by Marc-Andre Seguin of JazzGuitarLessons.net
I have always been fascinated by the description that most musicians make of their first encounter with their instrument.
Remarkably, in that initial experience — picking it up for the very first time, struggling with those first rudimentary melodies, arduously trying to figure out the first few chords - a lot more comes into play than we can ever imagine.
Deciding to play an instrument involves a big commitment and constitutes a long term investment: hours of dedication and practice, relentless search for improvement and never ending hunger for inspiration
In this sense, and reflecting on the reasons - possibly most of them unspoken or implicit - I considered when I chose the guitar to begin my musical journey and as one of my greatest passions, is that I came up with this list:
The guitar is an instrument that will fit well in any music genre. Whether it is rock, blues, funk, jazz or classical music, guitar players will always play an important role in any ensemble. There are endless possibilities of exploring different styles, each one with its own particularities and vocabulary.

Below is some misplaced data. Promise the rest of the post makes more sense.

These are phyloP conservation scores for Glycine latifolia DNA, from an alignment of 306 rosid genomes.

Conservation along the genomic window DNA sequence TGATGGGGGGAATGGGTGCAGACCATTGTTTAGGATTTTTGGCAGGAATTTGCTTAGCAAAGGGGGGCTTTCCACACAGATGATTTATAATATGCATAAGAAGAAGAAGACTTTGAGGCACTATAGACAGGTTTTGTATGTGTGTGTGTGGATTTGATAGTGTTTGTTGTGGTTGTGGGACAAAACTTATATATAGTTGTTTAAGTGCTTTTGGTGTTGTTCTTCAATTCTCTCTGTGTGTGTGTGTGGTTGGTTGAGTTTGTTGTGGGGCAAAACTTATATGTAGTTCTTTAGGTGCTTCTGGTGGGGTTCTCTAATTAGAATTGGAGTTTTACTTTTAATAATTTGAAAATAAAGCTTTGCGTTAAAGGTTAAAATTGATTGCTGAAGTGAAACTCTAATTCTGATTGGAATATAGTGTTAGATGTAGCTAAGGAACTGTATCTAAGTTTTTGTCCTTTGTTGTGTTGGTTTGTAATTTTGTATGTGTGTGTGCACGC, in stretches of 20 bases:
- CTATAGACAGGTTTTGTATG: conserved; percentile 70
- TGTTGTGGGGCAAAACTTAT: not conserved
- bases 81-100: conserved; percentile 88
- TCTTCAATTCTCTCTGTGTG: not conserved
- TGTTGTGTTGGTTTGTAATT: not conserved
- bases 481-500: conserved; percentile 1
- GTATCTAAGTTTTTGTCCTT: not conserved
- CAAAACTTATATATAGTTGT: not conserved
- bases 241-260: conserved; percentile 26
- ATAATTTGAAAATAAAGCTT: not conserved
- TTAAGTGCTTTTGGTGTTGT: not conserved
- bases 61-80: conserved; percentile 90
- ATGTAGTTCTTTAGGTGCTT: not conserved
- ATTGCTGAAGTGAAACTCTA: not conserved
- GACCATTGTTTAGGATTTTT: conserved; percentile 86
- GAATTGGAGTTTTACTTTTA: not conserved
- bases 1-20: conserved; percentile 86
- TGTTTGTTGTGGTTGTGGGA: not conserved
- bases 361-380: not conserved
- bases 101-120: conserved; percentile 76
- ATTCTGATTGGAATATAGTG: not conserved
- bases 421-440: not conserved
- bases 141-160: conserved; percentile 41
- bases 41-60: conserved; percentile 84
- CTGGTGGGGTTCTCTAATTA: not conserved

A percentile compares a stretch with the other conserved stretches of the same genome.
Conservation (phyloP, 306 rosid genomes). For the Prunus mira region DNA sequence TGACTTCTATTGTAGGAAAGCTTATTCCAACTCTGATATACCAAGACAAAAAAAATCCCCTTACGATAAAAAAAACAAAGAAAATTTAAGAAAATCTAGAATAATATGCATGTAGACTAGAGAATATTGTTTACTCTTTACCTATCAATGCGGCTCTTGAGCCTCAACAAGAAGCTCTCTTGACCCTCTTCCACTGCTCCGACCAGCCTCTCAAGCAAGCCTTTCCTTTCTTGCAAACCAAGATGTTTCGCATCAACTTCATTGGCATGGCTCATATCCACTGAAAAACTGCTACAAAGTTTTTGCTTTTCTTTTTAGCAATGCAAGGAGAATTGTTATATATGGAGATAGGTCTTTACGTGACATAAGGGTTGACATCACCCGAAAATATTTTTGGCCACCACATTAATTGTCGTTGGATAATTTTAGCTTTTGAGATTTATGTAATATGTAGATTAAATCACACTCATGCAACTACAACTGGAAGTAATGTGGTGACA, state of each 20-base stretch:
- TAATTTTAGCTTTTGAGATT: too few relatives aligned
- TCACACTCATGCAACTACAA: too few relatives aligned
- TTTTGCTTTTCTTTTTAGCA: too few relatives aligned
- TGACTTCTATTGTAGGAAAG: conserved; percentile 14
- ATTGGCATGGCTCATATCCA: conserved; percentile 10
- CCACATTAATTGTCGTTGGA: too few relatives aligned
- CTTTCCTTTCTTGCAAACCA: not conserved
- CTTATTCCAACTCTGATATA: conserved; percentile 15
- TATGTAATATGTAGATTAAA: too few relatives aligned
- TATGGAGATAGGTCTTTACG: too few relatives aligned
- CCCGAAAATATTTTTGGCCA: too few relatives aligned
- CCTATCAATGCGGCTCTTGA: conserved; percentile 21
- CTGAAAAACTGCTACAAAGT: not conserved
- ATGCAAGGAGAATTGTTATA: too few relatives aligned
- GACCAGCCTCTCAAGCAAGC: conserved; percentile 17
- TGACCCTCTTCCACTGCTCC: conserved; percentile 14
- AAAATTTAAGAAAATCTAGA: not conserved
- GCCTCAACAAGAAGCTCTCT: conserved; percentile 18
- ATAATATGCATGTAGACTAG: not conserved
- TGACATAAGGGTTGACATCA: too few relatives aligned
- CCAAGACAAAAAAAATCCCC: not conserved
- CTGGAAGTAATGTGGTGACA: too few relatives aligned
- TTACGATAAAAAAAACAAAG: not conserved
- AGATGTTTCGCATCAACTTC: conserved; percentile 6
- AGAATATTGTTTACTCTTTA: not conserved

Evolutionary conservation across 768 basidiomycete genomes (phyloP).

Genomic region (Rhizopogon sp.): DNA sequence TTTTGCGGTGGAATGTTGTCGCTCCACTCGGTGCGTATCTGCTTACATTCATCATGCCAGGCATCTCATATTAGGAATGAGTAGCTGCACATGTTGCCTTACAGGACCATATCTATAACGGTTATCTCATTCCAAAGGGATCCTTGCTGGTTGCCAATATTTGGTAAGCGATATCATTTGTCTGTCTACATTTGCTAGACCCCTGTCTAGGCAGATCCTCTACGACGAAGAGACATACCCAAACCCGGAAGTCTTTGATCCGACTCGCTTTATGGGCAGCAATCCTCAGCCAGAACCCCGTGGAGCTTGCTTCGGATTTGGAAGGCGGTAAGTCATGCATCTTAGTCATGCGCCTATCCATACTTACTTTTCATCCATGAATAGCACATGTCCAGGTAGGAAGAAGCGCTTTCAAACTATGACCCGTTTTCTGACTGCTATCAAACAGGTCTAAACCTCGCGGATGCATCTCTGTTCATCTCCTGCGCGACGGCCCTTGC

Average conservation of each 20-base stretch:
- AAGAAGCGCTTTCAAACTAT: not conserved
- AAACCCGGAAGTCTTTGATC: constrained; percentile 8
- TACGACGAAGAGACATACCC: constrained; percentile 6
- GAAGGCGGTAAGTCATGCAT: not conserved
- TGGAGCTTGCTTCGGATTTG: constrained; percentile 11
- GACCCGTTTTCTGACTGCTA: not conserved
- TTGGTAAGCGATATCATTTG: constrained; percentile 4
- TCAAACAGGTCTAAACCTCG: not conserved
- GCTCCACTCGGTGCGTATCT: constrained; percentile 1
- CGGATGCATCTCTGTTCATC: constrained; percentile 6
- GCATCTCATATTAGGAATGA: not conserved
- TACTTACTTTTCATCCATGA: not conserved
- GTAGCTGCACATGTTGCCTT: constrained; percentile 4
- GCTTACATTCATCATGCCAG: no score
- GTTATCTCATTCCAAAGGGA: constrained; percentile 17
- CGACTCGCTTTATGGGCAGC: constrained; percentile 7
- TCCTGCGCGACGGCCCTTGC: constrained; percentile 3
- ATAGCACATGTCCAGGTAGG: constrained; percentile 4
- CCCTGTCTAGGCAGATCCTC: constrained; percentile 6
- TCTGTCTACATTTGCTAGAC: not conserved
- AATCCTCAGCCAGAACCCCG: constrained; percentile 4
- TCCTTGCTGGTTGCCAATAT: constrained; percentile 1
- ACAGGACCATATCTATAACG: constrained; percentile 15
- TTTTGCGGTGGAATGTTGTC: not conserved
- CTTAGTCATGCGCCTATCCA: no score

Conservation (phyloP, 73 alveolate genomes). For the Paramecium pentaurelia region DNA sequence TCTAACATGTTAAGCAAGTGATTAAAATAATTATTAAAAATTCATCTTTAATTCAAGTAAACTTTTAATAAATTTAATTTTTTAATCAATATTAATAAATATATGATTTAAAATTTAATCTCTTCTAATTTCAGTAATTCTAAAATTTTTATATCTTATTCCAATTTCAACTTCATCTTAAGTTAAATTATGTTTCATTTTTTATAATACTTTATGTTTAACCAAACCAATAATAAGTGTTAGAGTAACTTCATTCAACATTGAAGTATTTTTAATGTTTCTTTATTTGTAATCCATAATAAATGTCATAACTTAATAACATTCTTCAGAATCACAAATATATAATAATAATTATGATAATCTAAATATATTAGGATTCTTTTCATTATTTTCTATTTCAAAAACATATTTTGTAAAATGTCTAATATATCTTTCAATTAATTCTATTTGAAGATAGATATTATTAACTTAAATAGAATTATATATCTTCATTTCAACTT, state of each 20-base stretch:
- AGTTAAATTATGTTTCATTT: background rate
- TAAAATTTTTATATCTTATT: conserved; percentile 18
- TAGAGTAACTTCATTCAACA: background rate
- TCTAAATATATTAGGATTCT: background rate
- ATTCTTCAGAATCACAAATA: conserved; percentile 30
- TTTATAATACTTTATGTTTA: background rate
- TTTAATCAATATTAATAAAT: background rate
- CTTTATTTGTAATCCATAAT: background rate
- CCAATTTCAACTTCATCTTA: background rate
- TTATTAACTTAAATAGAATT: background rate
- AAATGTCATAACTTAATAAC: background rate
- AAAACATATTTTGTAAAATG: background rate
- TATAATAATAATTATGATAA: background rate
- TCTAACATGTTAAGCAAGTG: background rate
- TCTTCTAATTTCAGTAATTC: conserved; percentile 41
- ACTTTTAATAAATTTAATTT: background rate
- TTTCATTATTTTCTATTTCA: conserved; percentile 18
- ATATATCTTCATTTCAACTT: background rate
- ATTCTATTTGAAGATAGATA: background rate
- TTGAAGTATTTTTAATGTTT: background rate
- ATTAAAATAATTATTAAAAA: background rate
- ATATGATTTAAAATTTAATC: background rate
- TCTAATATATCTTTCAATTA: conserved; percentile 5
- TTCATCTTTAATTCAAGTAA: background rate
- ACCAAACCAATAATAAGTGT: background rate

Even though playing music with other people is definitely a rewarding and enlightening experience, it is true that a guitar can sound great by itself, and does not need a full band behind to back it up.
You may choose to play in a crowded bar; prefer to perform in a quiet, more private venue; or rather be more inclined to entertain your loved one with a couple of ballads. You can be certain that with the guitar you will always deliver an exciting and enjoyable musical experience.
Learning to play some instruments can be a somewhat discouraging enterprise. On the contrary, playing the guitar allows you to master a bunch of tunes with just a small number of chords.
This proves to be a gratifying experience and, in a matter of weeks, you begin to see improvement: your technique starts getting better, you are able to play more difficult songs and add complexity to your vocabulary. From there on, it is just a matter of how far you are willing to go.
Integrated musical concept
Since the guitar is an instrument that involves melody, harmony and rhythm, it allows you to acquire early on a more holistic approach to music.
As time goes by, you learn to play with all three of these concepts in mind, and the possibilities that consequently arise are endless. A deep understanding of rhythm can boost your melodic lines, and likewise, harmonic and melodic awareness is essential in order to make music sound aesthetically pleasing.
Sound, sonority and customizable tone.
The guitar is tuned in fourths and therefore boasts a sonority of its own, as well as a very particular timbre; when strumming its strings, the notes forming a chord are separated by a few milliseconds, contributing to its peculiar sound. Unlike most instruments, the tuning can be changed in a matter of seconds and this greatly enhances -or simplifies- our playing.